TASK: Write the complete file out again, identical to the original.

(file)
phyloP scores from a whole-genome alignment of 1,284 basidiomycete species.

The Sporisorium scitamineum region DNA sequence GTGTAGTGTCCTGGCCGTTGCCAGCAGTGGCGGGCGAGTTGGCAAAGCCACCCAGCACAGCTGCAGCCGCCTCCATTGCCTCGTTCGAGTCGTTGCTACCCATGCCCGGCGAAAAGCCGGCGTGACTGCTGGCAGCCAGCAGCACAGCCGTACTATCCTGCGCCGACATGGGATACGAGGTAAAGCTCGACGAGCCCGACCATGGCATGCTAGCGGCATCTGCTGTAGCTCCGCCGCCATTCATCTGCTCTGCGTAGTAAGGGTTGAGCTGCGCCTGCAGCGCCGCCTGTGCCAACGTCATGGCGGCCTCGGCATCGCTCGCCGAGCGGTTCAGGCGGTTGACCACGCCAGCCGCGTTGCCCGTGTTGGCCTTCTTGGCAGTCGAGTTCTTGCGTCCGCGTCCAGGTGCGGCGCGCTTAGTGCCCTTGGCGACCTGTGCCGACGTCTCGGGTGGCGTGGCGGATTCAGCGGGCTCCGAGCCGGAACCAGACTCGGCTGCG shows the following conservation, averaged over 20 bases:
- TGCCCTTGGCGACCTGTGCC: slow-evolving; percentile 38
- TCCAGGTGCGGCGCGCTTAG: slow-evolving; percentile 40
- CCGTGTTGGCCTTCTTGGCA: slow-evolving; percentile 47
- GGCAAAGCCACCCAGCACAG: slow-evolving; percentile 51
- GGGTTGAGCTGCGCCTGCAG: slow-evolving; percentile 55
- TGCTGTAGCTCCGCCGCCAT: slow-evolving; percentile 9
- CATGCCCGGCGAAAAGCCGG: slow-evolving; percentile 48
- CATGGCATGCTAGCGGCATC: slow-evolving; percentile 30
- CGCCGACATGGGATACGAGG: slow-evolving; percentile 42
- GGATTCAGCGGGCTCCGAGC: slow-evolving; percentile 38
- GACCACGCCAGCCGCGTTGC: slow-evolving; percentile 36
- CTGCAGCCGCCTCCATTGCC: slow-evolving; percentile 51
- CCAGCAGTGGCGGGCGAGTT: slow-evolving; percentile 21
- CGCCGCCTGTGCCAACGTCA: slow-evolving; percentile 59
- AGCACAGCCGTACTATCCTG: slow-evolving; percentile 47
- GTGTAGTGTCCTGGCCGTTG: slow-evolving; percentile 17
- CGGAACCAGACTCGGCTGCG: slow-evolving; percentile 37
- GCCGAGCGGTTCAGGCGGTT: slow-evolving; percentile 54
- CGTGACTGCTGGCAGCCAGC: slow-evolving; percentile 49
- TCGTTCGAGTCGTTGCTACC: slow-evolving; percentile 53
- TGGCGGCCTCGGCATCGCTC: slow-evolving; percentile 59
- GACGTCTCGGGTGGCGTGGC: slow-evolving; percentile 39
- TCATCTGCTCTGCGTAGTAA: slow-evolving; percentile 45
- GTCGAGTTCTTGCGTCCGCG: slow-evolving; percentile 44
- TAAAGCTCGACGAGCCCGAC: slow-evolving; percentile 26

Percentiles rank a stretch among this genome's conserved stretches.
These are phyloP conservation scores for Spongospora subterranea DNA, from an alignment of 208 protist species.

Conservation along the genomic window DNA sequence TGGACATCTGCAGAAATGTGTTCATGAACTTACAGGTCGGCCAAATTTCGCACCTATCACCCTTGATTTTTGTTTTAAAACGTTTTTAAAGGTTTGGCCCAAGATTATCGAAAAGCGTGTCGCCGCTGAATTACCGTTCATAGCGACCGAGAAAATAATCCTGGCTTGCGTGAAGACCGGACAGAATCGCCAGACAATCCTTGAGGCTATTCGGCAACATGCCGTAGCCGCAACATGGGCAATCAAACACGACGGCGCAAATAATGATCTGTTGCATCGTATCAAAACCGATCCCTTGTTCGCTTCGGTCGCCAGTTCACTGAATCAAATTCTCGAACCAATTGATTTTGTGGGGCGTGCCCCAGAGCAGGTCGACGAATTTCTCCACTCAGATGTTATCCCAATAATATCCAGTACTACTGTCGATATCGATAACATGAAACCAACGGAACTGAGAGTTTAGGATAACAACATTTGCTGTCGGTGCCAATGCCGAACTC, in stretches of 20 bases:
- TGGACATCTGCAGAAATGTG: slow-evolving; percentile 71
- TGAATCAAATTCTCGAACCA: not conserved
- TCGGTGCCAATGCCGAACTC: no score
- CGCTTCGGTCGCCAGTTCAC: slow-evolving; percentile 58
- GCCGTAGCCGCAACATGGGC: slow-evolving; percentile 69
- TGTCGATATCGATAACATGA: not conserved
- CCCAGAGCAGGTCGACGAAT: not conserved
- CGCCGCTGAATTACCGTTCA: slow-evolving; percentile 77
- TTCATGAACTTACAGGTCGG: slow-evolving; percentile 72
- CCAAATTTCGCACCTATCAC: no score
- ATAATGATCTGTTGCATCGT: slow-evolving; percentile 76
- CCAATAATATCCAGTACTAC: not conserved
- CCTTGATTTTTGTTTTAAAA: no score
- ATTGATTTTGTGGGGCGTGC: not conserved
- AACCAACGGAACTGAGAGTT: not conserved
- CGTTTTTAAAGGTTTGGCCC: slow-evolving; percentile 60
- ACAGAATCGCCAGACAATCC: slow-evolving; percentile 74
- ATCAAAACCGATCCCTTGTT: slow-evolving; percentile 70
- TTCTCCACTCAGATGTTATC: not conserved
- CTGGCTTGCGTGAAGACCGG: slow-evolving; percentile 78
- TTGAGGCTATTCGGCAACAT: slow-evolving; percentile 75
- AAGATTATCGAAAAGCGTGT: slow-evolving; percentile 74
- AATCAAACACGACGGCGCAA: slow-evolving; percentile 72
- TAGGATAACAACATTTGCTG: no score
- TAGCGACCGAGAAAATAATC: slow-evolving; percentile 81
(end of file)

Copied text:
phyloP scores from a whole-genome alignment of 1,284 basidiomycete species.

The Sporisorium scitamineum region DNA sequence GTGTAGTGTCCTGGCCGTTGCCAGCAGTGGCGGGCGAGTTGGCAAAGCCACCCAGCACAGCTGCAGCCGCCTCCATTGCCTCGTTCGAGTCGTTGCTACCCATGCCCGGCGAAAAGCCGGCGTGACTGCTGGCAGCCAGCAGCACAGCCGTACTATCCTGCGCCGACATGGGATACGAGGTAAAGCTCGACGAGCCCGACCATGGCATGCTAGCGGCATCTGCTGTAGCTCCGCCGCCATTCATCTGCTCTGCGTAGTAAGGGTTGAGCTGCGCCTGCAGCGCCGCCTGTGCCAACGTCATGGCGGCCTCGGCATCGCTCGCCGAGCGGTTCAGGCGGTTGACCACGCCAGCCGCGTTGCCCGTGTTGGCCTTCTTGGCAGTCGAGTTCTTGCGTCCGCGTCCAGGTGCGGCGCGCTTAGTGCCCTTGGCGACCTGTGCCGACGTCTCGGGTGGCGTGGCGGATTCAGCGGGCTCCGAGCCGGAACCAGACTCGGCTGCG shows the following conservation, averaged over 20 bases:
- TGCCCTTGGCGACCTGTGCC: slow-evolving; percentile 38
- TCCAGGTGCGGCGCGCTTAG: slow-evolving; percentile 40
- CCGTGTTGGCCTTCTTGGCA: slow-evolving; percentile 47
- GGCAAAGCCACCCAGCACAG: slow-evolving; percentile 51
- GGGTTGAGCTGCGCCTGCAG: slow-evolving; percentile 55
- TGCTGTAGCTCCGCCGCCAT: slow-evolving; percentile 9
- CATGCCCGGCGAAAAGCCGG: slow-evolving; percentile 48
- CATGGCATGCTAGCGGCATC: slow-evolving; percentile 30
- CGCCGACATGGGATACGAGG: slow-evolving; percentile 42
- GGATTCAGCGGGCTCCGAGC: slow-evolving; percentile 38
- GACCACGCCAGCCGCGTTGC: slow-evolving; percentile 36
- CTGCAGCCGCCTCCATTGCC: slow-evolving; percentile 51
- CCAGCAGTGGCGGGCGAGTT: slow-evolving; percentile 21
- CGCCGCCTGTGCCAACGTCA: slow-evolving; percentile 59
- AGCACAGCCGTACTATCCTG: slow-evolving; percentile 47
- GTGTAGTGTCCTGGCCGTTG: slow-evolving; percentile 17
- CGGAACCAGACTCGGCTGCG: slow-evolving; percentile 37
- GCCGAGCGGTTCAGGCGGTT: slow-evolving; percentile 54
- CGTGACTGCTGGCAGCCAGC: slow-evolving; percentile 49
- TCGTTCGAGTCGTTGCTACC: slow-evolving; percentile 53
- TGGCGGCCTCGGCATCGCTC: slow-evolving; percentile 59
- GACGTCTCGGGTGGCGTGGC: slow-evolving; percentile 39
- TCATCTGCTCTGCGTAGTAA: slow-evolving; percentile 45
- GTCGAGTTCTTGCGTCCGCG: slow-evolving; percentile 44
- TAAAGCTCGACGAGCCCGAC: slow-evolving; percentile 26

Percentiles rank a stretch among this genome's conserved stretches.
These are phyloP conservation scores for Spongospora subterranea DNA, from an alignment of 208 protist species.

Conservation along the genomic window DNA sequence TGGACATCTGCAGAAATGTGTTCATGAACTTACAGGTCGGCCAAATTTCGCACCTATCACCCTTGATTTTTGTTTTAAAACGTTTTTAAAGGTTTGGCCCAAGATTATCGAAAAGCGTGTCGCCGCTGAATTACCGTTCATAGCGACCGAGAAAATAATCCTGGCTTGCGTGAAGACCGGACAGAATCGCCAGACAATCCTTGAGGCTATTCGGCAACATGCCGTAGCCGCAACATGGGCAATCAAACACGACGGCGCAAATAATGATCTGTTGCATCGTATCAAAACCGATCCCTTGTTCGCTTCGGTCGCCAGTTCACTGAATCAAATTCTCGAACCAATTGATTTTGTGGGGCGTGCCCCAGAGCAGGTCGACGAATTTCTCCACTCAGATGTTATCCCAATAATATCCAGTACTACTGTCGATATCGATAACATGAAACCAACGGAACTGAGAGTTTAGGATAACAACATTTGCTGTCGGTGCCAATGCCGAACTC, in stretches of 20 bases:
- TGGACATCTGCAGAAATGTG: slow-evolving; percentile 71
- TGAATCAAATTCTCGAACCA: not conserved
- TCGGTGCCAATGCCGAACTC: no score
- CGCTTCGGTCGCCAGTTCAC: slow-evolving; percentile 58
- GCCGTAGCCGCAACATGGGC: slow-evolving; percentile 69
- TGTCGATATCGATAACATGA: not conserved
- CCCAGAGCAGGTCGACGAAT: not conserved
- CGCCGCTGAATTACCGTTCA: slow-evolving; percentile 77
- TTCATGAACTTACAGGTCGG: slow-evolving; percentile 72
- CCAAATTTCGCACCTATCAC: no score
- ATAATGATCTGTTGCATCGT: slow-evolving; percentile 76
- CCAATAATATCCAGTACTAC: not conserved
- CCTTGATTTTTGTTTTAAAA: no score
- ATTGATTTTGTGGGGCGTGC: not conserved
- AACCAACGGAACTGAGAGTT: not conserved
- CGTTTTTAAAGGTTTGGCCC: slow-evolving; percentile 60
- ACAGAATCGCCAGACAATCC: slow-evolving; percentile 74
- ATCAAAACCGATCCCTTGTT: slow-evolving; percentile 70
- TTCTCCACTCAGATGTTATC: not conserved
- CTGGCTTGCGTGAAGACCGG: slow-evolving; percentile 78
- TTGAGGCTATTCGGCAACAT: slow-evolving; percentile 75
- AAGATTATCGAAAAGCGTGT: slow-evolving; percentile 74
- AATCAAACACGACGGCGCAA: slow-evolving; percentile 72
- TAGGATAACAACATTTGCTG: no score
- TAGCGACCGAGAAAATAATC: slow-evolving; percentile 81